Students and researchers of all stripes need to organize their research, and there are a number of different tools out there to help them. As I was about to attend graduate school, I wanted to iron out a system before things spiraled out of control and into disarray. I think I’ve managed to do that now, and the approach I’ve settled on has some very nice benefits:
- It’s free
- It’s platform-independent
- It syncs across multiple computers/devices
- It offers easy ways to collaborate and share research
- It allows you to pick and choose which applications and interfaces you prefer
The stars of this show are the Mendeley desktop app and Dropbox. Mendeley offers both a desktop application and an online service that combines a pretty awesome reference manager (the app) with online syncing, backup and social/collaborative tools to boot. Mendeley lets you browse all of your research articles, sorted by title, author, journal, year, or however you like. It also lets you search within all of them, sort them into groups, or apply tags to them so that you can more easily find them (what was that paper I read 6 months ago?). Mendeley’s niftiest feature may be its ability to automatically pull up citation data for an article, either by scanning the pdf itself or by checking searching an online database based on title. It’s not perfect, but I’d say it bats around .800. When it comes time to cite your references, Mendeley integrates with and supports BibTex, CiteULike and Zotero.
Dropbox, meanwhile, is a free online storage locker that gives you 2gb storage syncing across computers and available from web, phone, tablet, swiss family robinson coconut radio, whatever. Using dropbox will largely solve any issues you might have with Mendeley’s limited library capacity. If you aren’t already signed up for Dropbox, stop reading this and sign up here <link> before the company behind it realizes they should stop giving away such a brilliant service for free.
Once you’ve signed up for both of the services and installed their respective applications we’re ready to get started.
One nice feature of Mendeley is that it will organize the actual pdf files that make up your personal library (sort of like iTunes) and even rename them according to their metadata. Within Mendeley: go to Preferences > File Organizer and check both “Organize my files” and “Rename document files”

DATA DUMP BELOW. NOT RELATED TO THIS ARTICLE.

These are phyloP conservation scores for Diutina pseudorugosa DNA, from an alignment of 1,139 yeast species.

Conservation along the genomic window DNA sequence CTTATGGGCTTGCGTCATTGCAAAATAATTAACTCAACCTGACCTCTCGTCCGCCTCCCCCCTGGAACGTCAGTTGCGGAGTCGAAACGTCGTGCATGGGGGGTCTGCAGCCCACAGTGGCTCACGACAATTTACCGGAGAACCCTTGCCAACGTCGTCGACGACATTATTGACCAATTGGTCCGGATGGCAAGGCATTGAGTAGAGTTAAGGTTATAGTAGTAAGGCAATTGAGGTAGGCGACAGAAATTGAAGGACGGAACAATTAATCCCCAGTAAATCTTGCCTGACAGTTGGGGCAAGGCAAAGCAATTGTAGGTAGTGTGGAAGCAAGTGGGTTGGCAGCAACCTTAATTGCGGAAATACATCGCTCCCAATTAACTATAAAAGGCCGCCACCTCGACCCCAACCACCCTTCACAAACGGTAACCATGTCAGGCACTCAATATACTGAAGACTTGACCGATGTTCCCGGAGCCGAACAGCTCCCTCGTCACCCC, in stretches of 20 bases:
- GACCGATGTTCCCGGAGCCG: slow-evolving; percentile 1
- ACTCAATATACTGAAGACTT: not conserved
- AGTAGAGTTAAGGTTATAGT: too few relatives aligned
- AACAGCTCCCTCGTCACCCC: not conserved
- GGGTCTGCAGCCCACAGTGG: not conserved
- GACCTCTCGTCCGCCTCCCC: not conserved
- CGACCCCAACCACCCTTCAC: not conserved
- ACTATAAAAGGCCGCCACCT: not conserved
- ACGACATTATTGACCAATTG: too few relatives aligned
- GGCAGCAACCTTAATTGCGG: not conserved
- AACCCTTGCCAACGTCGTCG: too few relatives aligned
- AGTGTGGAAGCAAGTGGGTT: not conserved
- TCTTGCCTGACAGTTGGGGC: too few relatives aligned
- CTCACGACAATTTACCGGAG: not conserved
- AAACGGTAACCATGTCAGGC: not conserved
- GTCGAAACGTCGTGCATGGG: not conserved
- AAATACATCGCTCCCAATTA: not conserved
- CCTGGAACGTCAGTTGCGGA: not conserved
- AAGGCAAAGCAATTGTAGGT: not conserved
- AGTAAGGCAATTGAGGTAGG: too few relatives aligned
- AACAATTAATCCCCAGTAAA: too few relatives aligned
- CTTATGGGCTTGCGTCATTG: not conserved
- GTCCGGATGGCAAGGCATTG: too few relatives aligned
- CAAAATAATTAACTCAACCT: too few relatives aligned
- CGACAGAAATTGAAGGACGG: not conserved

For “Copy files to:” choose browse and create a folder within your dropbox (mine is nested in two folders, one for “papers” and one specifically for Mendeley). Set up this way, Mendeley will keep your files organized and available from anywhere.
The next preference we’ll change is to add some watched folders. Whenever Mendeley is running, it keeps an eye on these folders, and any file added to the folder will be added to Mendeley’s library. When I’m downloading articles off of my school’s library site, or a researcher’s website, I choose to save the pdf file into one of these watched folders, and Mendeley automatically adds it to my library and starts looking up citation data.
At this point you’re basically off to the races. As you add papers to Mendeley (which you can do by simply dragging and dropping, or by placing them into your watched folder) it will rename and organize them on your Dropbox account. From there they’ll be accessible from any internet connected computer and on your iOS, Android and BlackBerry devices.
If you’re an owner of an iPad you probably would like a nice way to read and annotate papers on your device.
Mendeley offers an app for iPad that lets you browse your library and read papers. Here’s where my praise for Mendeley starts to trail off though. The app doesn’t allow you to make any annotations, and it’s really very unstable. This is, I imagine, somewhere that the pricier Papers2 excels over Mendeley.
So it’s a first world problem but let’s fix it anyway. Storing our Mendeley library on dropbox offers another advantage here because there are several pdf annotation apps available with dropbox integration. We’re going to have to diverge slightly from the “free” side of all of this, but it’s going to be worth it.
Here’s a sampling of the apps available:
My recommendation goes to GoodReader and PDF Highlighter, with PDF Highlighter being my personal favorite. [EDIT Jan 19, 2012] PDF Highlighter has, after some updates, become unstable. I’m now using Readdle docs, and it’s what I would recommend to anyone just purchasing a pdf annotation app.
I spent at least $20 trying to find a PDF app I was happy with, and I stopped after downloading PDF highlighter. It’s the most responsive and has by far the slickest interface I’ve seen, including nice touches like intelligently zooming to columns when double-tap zooming. It also has two great extra features. One is the outline view that lets you see only the pieces of an article that you’ve highlighted, along with whatever notes you’ve taken. Another is the ability to lookup anything on wikipedia without leaving the app.
GoodReader’s interface is fairly clunky, and it’s rendering engine is slower. I recommend it as an alternative only because it will sync an entire folder from Dropbox, which can be nice. This lets you access the files away from wifi, and prevents some potential sync issues that could arise with PDF Highlighter.
The idea behind all of these apps is the same though, and the ability to choose which you prefer is one of the beautiful things about a setup like this. With any of them you can view a pdf that’s stored on your Dropbox, highlight, take notes, sketch and otherwise annotate to your heart’s content, then sync that newly annotated file back up to your Dropbox. Dropbox then makes sure the file is synced to your computer, where you can view those annotations from within Mendeley or the PDF application of your choosing.